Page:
The official definition of an epidemic refers to a condition that affects a "disproportionately large number of individuals within a population." Based on the latest data released by the Centers for Disease Control and Prevention, the United States is chin deep in an attention deficit hyperactivity disorder (ADHD) epidemic, and the waters are rising. While some say that the condition really is becoming more common, a scary thought for the future of our children's brains, many skeptics think that it's just a problem with doctors overdiagnosing the disorder. Either way, the numbers are rising.
Of course, people have been using the term "epidemic" for a while when describing the steady rise in ADHD diagnoses over the past decade or two. The American Academy of Pediatrics officially labelled it as such way back in 2000, and haters have been having a field day with the word since. It often goes in scare quotes or gets challenged in the comments section. But now that we know that a staggering 11 percent of American children have been diagnosed with the disorder — nearly one in five high school-aged boys has been diagnosed — it's time to start really thinking hard about what to do next.
A lot of people are tired of this debate and would probably react to the CDC's latest announcement as more of the same. Not the nation's leading doctors. "Those are astronomical numbers. I’m floored," pediatric neurologist Dr. William Graf told The New York Times. And it's only going to get worse. The American Psychiatric Association plans to broaden the definition of ADHD to allow more people to be diagnosed. Graf, who's also a professor at Yale Medical School, explains why the trend worries him, "Mild symptoms are being diagnosed so readily, which goes well beyond the disorder and beyond the zone of ambiguity to pure enhancement of children who are otherwise healthy."
This isn't exactly an epidemic we can easily contain. Perhaps the most challenging factor in the whole situation is the fact that ADHD is a psychiatric disorder, plain and simple, so the rhetoric around the condition being overdiagnosed inevitably runs the risk of downplaying its seriousness. Some people, especially young people, do have a chemical imbalance that hinders their ability to pay attention, and that leads to all kinds of problems in life, especially in school. The medication prescribed, often Adderall or Ritalin, has been proven to be helpful for many.
Critics say that the medication, not the disorder itself, is the bigger problem. They claim that doctors overdiagnose ADHD, perhaps in part due to the name-brand drugs being pushed so hard by pharmaceutical companies. Consider that there has been an eight-fold increase in the prevalence of ADHD in the United States between 1980, when the diagnosis was entered into the DSM and 2007. Unsurprisingly, the rate at which psychostimulants were prescribed has increased accordingly, jumping some 700 percent since the 1990s.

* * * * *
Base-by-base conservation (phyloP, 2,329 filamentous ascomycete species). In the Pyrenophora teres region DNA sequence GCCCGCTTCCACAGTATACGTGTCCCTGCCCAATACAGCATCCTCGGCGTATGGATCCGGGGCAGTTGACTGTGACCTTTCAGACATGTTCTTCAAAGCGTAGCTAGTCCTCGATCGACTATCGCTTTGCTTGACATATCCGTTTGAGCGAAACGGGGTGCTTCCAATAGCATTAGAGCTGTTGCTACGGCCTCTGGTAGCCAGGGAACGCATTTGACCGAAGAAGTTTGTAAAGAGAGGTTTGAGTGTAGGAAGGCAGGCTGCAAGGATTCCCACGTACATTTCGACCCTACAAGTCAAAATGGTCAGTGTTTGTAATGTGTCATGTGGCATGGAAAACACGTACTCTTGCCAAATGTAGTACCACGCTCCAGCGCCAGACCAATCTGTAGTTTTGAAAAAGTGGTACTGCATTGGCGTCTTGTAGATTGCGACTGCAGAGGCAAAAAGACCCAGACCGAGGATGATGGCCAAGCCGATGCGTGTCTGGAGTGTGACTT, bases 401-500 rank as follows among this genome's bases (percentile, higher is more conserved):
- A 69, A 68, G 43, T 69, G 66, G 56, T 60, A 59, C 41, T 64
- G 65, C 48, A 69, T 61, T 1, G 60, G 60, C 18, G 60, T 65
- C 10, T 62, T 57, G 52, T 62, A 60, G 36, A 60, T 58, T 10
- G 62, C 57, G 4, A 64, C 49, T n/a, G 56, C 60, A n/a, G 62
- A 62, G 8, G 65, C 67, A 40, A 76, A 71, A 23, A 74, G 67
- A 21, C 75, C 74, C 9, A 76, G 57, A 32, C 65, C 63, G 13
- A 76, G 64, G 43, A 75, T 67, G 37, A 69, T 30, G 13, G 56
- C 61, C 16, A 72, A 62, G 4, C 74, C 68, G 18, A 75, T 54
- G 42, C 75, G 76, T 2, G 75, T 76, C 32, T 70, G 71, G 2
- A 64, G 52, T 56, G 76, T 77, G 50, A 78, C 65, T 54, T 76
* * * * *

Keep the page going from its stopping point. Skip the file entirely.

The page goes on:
Adderall specifically exploded on the scene, after being introduced in 1996 and increased production by over 4,500 percent in the next seven years. Meanwhile, the pharmaceutical company has been pushing hard — and succeeding at — infiltrating the research community and patient advocacy groups in an effort that some say is leading to the ballooning number of diagnoses. After all, more diagnoses mean more prescriptions which mean more money for big pharma. This little video describes the process well, though it's hardly a scientific read:
But even skeptics recognize that there's something else going on. America's youth has never been more overstimulated, and some think that the medical community is responding to what's essentially a social condition with a pharmaceutical solution — and a very profitable one at that.
As Motherboard's own Kelly Bourdet reported a few months ago, some doctors even think drugs like Adderall are even being used as a solution to America's failing schools. If kids distracted by iPhones can't pay attention in high school physics class and bomb the state-level exams, it must be the kids' fault, not the schools, they say.
Well, one could write a book about Adderall, ADHD and what it means for America, and the debate is nowhere near resolution. The numbers are real, though, and based on the exasperated-sounding doctor's quoted in the New York Times report on the CDC's latest numbers, they could actually influence the medical community. Doctors surely knew that a lot of kids were getting diagnosed, but when you imagine one in five high school boys on pills, it really feels like something's wrong.
James Swanson, one of the top ADHD researchers of the past 20 years, explains the scenario in simple terms. "There’s no way that one in five high-school boys has ADHD," he said. "If we start treating children who do not have the disorder with stimulants, a certain percentage are going to have problems that are predictable — some of them are going to end up with abuse and dependence. And with all those pills around, how much of that actually goes to friends? Some studies have said it’s about 30 percent."
Oh, great. So not only are we turning our kids onto amphetamines, we're turning them into drug dealers, too. Three cheers for America.